Discrimination Against Mothers Is Discrimination Against Women

By Erin Matson, NOW Action Vice President

As a young woman who has battled it out in workplaces that in no way resemble the National NOW Action Center, I believe strongly that discrimination against mothers in the workplace results in discrimination against all women in the workplace. It seems that because it’s illegal for an employer to ask a woman whether she wishes to have a family, instead many employers assume that a woman will have a family and dock her pay and promotion accordingly. I have watched it happen to my friends. I have wondered if it has affected me. This isn’t an academic exercise. It can be pretty revolting to learn what men in your workplace are getting paid and then look at your own paycheck.

It’s a paradox that does not make sense: There is a widely held assumption that women will pour their energies into caregiving rather than the marketplace (which seems to imply an acknowledgement that caregiving takes energy and time), and yet this country has some of the most unfriendly leave policies in the world. Here in the U.S. the Family and Medical Leave Act only covers women who work for employers of 50 or more (which doesn’t cover most of us), and it gives us only twelve weeks of unpaid leave, whereas most industrialized nations provide about three months of paid leave. It’s as if the public and private sector here endorses Senator Lindsey Graham’s unconscionable concept of “dropping a baby,” equating childbearing with a casual, willful intent to secure benefits.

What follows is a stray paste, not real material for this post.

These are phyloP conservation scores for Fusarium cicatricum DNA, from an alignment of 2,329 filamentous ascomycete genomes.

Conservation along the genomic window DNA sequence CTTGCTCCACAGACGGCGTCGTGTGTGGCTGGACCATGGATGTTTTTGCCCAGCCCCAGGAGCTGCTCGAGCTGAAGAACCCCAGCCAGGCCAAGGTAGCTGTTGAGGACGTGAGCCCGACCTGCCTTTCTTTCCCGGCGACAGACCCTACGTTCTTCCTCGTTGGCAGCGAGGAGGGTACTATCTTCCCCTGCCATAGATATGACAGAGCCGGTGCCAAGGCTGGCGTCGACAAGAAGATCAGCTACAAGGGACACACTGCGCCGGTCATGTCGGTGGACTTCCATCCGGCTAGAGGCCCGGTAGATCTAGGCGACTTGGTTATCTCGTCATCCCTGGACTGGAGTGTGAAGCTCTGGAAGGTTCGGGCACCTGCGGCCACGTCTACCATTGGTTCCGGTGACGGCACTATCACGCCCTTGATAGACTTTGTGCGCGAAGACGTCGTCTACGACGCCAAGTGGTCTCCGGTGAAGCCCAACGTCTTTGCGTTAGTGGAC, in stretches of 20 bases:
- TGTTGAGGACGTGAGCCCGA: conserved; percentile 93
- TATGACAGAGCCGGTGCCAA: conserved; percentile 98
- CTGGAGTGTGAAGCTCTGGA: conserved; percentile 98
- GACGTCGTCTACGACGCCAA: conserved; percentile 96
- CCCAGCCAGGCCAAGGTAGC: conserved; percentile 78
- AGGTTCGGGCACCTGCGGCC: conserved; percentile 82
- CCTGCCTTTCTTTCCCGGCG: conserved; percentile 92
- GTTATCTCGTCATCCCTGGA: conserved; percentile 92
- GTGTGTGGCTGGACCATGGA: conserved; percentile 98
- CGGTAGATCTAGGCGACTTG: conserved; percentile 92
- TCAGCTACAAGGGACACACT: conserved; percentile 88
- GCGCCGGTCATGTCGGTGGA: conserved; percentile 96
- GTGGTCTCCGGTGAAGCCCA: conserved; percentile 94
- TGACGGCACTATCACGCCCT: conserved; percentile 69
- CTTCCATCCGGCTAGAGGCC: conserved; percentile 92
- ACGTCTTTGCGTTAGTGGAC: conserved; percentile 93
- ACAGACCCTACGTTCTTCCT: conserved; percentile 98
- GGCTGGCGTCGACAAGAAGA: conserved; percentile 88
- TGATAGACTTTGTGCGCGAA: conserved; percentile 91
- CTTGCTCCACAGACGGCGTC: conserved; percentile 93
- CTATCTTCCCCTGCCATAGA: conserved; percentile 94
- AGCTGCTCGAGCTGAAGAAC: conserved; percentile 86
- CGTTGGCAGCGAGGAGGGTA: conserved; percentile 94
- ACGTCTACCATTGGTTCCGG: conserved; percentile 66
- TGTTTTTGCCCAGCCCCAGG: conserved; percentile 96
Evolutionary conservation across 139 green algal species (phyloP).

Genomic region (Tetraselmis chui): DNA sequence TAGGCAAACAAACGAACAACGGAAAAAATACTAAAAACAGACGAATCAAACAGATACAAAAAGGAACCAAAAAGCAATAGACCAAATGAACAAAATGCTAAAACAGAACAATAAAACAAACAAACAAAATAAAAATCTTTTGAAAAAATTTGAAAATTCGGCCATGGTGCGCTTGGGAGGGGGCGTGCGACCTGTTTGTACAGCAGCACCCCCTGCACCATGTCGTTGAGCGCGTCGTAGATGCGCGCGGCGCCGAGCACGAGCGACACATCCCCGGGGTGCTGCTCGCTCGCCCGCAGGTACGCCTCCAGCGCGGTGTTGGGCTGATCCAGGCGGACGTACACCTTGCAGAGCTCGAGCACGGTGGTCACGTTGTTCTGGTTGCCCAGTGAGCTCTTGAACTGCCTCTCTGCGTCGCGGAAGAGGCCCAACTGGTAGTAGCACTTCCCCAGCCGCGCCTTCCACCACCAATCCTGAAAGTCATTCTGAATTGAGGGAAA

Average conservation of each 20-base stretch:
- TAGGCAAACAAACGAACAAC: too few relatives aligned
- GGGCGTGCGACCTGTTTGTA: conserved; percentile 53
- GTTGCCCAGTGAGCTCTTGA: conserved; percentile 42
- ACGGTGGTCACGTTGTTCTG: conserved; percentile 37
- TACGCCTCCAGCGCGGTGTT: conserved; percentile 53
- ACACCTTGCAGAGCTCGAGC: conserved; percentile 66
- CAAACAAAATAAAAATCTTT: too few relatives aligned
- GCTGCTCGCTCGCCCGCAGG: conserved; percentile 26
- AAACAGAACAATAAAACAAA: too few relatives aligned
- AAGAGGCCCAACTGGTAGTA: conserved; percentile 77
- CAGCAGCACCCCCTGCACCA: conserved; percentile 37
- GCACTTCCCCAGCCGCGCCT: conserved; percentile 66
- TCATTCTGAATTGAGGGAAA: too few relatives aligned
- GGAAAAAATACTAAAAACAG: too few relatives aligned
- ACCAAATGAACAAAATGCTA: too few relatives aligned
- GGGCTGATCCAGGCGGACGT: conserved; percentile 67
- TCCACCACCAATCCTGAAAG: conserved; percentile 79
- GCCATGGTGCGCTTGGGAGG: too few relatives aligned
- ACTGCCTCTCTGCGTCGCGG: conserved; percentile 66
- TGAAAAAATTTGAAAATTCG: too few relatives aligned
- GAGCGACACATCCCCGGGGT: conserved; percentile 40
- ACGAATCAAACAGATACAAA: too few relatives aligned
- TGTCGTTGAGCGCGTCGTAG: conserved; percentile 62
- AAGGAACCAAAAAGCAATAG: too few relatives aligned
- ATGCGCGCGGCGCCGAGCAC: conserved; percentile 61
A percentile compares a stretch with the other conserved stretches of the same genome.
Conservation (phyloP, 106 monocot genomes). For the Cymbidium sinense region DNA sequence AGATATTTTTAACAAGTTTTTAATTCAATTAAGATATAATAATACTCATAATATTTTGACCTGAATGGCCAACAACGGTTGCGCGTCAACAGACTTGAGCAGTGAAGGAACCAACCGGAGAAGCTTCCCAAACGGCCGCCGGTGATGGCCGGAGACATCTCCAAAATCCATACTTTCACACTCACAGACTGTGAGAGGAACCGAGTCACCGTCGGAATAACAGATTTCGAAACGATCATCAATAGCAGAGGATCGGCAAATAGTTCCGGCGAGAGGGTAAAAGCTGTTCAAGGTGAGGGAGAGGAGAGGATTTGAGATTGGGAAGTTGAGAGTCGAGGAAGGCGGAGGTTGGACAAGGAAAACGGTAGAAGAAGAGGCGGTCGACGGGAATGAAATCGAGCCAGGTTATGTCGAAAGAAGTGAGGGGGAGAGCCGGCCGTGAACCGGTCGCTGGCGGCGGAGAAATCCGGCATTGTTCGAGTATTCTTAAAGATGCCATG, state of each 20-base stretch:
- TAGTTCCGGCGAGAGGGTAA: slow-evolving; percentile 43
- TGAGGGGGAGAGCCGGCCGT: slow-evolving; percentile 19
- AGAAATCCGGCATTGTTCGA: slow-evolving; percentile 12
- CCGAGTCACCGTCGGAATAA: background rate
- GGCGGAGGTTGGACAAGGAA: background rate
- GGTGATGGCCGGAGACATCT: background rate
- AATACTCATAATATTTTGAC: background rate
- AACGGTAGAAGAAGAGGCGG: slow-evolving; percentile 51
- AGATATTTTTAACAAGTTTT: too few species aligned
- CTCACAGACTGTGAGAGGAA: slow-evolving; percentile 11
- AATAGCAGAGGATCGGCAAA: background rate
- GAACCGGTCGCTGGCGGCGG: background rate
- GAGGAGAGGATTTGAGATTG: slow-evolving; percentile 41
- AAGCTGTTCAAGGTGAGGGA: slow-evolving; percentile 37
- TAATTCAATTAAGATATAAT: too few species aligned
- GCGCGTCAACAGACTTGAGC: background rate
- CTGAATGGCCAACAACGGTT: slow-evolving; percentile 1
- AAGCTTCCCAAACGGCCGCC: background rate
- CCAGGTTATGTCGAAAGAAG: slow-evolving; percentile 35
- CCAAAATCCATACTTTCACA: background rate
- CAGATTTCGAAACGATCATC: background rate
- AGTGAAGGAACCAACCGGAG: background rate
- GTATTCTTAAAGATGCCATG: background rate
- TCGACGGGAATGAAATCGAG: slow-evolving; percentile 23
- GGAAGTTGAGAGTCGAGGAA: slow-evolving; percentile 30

Our entire society would fall apart without the unpaid, unrecognized caregiving work performed primarily by women. It could be argued that the women who do so are “serving their country” on an equal level as those who serve in the military, and I do argue that. Without unpaid caregivers, there is no future workforce, and there is an expanded need for social support. So why no paid leave? And why so much pay discrimination against women? And why no standard and quality early childhood education available in all neighborhoods? And why no Social Security benefits for time spent caregiving?

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